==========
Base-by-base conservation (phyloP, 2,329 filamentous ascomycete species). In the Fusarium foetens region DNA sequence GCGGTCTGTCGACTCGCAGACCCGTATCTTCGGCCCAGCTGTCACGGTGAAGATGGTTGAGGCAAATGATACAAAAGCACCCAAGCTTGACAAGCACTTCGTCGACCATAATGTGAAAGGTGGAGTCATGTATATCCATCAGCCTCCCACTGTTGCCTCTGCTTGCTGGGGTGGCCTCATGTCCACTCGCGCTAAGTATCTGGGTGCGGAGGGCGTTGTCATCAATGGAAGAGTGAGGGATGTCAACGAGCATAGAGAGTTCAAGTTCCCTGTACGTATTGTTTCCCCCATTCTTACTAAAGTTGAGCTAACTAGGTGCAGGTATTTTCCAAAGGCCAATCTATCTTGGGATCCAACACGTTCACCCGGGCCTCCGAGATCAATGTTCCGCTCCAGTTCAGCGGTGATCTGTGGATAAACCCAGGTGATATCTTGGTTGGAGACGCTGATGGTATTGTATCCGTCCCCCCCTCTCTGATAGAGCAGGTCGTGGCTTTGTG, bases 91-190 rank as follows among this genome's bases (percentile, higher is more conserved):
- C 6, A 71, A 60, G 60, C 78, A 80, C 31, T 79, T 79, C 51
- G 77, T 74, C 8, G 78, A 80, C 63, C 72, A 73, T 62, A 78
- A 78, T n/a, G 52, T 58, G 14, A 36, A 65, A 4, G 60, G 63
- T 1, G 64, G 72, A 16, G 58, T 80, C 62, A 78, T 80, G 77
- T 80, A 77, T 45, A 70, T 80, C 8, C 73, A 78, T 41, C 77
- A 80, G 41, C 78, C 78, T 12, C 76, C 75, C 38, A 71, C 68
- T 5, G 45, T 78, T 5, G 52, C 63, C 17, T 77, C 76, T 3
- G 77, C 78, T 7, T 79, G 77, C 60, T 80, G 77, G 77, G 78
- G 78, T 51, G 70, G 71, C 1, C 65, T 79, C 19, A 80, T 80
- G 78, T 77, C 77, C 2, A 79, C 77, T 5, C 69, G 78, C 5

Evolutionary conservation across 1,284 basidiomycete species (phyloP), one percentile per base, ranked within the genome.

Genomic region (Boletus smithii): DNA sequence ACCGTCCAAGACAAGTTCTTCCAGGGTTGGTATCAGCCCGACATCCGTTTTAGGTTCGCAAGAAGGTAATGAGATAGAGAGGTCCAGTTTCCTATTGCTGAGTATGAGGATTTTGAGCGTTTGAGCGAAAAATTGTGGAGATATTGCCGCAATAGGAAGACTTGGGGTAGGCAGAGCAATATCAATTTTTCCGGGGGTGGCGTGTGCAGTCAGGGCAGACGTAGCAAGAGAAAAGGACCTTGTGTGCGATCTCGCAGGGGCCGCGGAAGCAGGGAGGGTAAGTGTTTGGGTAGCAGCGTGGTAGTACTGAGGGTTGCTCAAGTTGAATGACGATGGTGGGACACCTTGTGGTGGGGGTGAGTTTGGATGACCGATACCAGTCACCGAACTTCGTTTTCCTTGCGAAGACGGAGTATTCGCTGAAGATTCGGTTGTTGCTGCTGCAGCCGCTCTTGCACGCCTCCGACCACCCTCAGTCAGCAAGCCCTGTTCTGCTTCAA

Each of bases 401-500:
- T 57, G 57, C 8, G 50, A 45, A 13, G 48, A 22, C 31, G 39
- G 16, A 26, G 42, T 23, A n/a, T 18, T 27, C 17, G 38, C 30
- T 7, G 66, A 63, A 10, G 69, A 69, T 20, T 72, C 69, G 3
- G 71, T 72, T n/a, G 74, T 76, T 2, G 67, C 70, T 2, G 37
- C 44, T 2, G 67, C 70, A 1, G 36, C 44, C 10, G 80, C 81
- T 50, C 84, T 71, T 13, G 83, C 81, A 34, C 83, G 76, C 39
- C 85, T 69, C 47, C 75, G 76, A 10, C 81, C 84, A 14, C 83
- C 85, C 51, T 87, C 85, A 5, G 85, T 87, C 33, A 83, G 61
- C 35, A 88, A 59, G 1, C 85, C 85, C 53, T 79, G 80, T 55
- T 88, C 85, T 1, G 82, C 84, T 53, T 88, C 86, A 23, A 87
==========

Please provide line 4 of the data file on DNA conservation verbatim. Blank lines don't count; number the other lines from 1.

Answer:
- A 78, T n/a, G 52, T 58, G 14, A 36, A 65, A 4, G 60, G 63